ESG Reporting Builds Business Value
In recent years, legal and regulatory frameworks, reporting mandates, and broader ESG reporting standards have strengthened.
Consequently, those businesses that have been slow to commit to an ESG program risk soon finding themselves unable to avoid reporting obligations, and too far behind on transformation to easily jump in.
Not only will these businesses be disadvantaged, playing catch-up, a lack of material ESG action also impacts business value. Those that continue to shirk environmental policies potentially reduce access to capital and economic performance.
Further, internally, leadership on climate action is proven to underpin significant returns; operational efficiencies and cost savings are direct and valuable bi-products of ESG action. And companies with the highest ESG ratings dramatically outperform lower-rated firms in employee productivity.
Externally, meanwhile, more than 60 percent of buyers choose products based on sustainability and ethical criteria. This number grows by 10 percent each year. These customers are also willing to pay premiums of up to 70 percent for products with leading ESG attributes. This is why greenwashing needs to be flushed from Australian corporate reporting ASAP.
Reduce Greenwashing: Improve ESG Reporting Standards
Greater transparency and improved ESG reporting standards can only be achieved with more data. Unfortunately, critical water, gas and electricity data is currently inaccessible to local regulators and decarbonisation solution providers, households and businesses who seek more visibility, control, and analytic capability over their environmental impacts.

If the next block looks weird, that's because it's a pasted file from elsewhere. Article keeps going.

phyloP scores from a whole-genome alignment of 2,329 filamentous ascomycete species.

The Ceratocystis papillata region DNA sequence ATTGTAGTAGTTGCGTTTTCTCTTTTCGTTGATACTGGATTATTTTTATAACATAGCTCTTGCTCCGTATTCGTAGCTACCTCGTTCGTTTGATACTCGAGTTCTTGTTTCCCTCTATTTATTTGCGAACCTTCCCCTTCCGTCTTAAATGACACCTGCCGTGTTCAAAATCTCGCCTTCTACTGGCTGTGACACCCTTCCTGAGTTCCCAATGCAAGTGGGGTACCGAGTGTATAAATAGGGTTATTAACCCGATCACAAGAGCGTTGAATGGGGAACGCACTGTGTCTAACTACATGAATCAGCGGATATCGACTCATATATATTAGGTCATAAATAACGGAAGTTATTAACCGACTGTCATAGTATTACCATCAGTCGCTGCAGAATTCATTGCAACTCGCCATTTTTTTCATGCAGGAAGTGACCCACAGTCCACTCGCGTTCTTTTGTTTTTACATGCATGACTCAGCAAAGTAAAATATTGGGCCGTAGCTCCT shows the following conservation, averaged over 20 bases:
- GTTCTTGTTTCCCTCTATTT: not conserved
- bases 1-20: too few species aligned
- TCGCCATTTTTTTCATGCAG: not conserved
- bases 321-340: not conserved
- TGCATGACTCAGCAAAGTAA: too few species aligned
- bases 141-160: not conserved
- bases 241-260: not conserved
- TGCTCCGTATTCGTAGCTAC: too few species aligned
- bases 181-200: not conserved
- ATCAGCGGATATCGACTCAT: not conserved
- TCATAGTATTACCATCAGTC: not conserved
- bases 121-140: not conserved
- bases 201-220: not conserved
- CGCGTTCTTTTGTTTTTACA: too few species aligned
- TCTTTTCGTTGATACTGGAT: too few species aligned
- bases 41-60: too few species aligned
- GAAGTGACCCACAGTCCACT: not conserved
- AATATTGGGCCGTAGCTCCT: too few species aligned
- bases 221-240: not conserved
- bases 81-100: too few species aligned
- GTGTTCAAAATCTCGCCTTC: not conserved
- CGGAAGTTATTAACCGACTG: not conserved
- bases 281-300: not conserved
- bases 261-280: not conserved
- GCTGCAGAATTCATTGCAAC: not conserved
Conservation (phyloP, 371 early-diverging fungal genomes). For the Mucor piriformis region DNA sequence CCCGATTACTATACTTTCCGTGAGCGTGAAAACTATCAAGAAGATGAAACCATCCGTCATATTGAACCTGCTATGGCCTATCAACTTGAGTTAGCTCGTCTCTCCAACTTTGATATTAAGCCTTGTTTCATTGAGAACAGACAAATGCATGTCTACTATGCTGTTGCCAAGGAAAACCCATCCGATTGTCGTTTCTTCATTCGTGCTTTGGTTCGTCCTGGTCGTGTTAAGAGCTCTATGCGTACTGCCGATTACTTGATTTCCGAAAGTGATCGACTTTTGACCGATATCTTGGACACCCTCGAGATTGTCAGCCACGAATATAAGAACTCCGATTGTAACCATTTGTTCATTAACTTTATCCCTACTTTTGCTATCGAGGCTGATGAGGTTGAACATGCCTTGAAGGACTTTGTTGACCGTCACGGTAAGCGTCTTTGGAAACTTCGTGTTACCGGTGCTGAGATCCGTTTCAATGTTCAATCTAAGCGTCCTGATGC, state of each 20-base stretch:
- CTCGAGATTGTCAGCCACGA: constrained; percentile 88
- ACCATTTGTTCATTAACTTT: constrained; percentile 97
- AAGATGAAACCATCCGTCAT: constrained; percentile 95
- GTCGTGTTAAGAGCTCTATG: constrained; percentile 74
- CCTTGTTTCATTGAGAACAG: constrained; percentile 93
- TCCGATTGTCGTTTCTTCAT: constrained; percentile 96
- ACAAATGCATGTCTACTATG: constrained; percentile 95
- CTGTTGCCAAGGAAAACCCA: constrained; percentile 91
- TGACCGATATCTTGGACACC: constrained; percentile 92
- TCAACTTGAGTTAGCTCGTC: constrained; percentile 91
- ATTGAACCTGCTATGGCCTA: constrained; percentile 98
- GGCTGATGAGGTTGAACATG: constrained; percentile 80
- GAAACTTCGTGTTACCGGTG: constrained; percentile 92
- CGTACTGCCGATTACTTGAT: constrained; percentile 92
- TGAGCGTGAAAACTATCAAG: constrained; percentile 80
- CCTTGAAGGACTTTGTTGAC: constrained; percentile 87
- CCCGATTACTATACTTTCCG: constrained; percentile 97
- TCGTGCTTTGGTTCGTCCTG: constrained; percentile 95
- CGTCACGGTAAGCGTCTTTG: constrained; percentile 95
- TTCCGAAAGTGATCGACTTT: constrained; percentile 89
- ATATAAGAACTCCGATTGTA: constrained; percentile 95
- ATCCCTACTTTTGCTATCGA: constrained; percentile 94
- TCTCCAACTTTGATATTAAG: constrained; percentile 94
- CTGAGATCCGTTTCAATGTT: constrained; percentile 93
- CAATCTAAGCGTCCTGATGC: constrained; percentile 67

It’s because Australia’s infrastructure remains dominated by analogue utility meters. And the cost to digitise using smart meters is in the billions of dollars – and, at earliest, only implemented nationally in 2030.
Meanwhile, climate change is not waiting for smart meters. And Aussies can’t wait any longer for our data, which can be used for a multitude of value-building and cost-cutting programs. Data an essential ingredient to meaningful ESG policies and reporting. It’s necessary to trade carbon credits or ACCUs, to satisfy ESG reporting mandates and to empower households to become part of the ‘people powered’ transition to 100% renewables.
In the meantime, SNAPI is digitising analogue utility meters at scale by slashing the time, cost and complexity of digitisation. It does this with an AI-powered digital meter reading device which snaps on to existing infrastructure to instantly start to remotely transmit a water, gas or electricity meters with a reading accuracy of 99.9%. By simplifying the installation process, reducing loss on installed assets and slashing digitisation costs on hardware, downtime and installation services, SNAPI represents rapid access to reliable data.
Until utilities can make accurate consumption data more readily available – and at scale to businesses and households – Australia continues to miss opportunities for energy efficiency and cost savings, and our contribution and commitments to state, national and global net zero targets remains questionable.